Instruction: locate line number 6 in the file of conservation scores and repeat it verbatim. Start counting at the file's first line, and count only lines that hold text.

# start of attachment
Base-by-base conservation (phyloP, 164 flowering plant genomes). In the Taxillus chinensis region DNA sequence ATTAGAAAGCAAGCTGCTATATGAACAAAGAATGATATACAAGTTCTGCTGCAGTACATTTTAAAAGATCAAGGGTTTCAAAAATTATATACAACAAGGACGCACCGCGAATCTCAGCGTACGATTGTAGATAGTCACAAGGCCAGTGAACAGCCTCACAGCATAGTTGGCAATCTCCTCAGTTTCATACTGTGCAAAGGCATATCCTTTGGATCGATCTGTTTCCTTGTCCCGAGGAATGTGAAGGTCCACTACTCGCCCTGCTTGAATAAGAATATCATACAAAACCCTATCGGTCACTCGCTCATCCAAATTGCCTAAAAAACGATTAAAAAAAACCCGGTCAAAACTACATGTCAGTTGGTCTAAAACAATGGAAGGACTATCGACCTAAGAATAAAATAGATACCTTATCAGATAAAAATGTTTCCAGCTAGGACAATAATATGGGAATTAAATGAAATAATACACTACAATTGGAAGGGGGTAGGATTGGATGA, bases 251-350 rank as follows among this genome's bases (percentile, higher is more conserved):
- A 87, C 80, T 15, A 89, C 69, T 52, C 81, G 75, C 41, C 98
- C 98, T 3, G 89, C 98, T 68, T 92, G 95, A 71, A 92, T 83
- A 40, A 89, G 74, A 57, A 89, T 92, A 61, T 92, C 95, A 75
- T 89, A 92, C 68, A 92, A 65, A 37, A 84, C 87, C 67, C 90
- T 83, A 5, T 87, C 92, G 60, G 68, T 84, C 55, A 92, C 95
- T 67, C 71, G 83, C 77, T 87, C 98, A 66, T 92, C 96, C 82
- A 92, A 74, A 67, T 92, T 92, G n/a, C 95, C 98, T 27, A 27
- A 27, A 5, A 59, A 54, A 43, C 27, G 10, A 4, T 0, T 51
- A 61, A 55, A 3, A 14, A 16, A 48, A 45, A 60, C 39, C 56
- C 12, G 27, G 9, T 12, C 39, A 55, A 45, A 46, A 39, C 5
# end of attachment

- T 83, A 5, T 87, C 92, G 60, G 68, T 84, C 55, A 92, C 95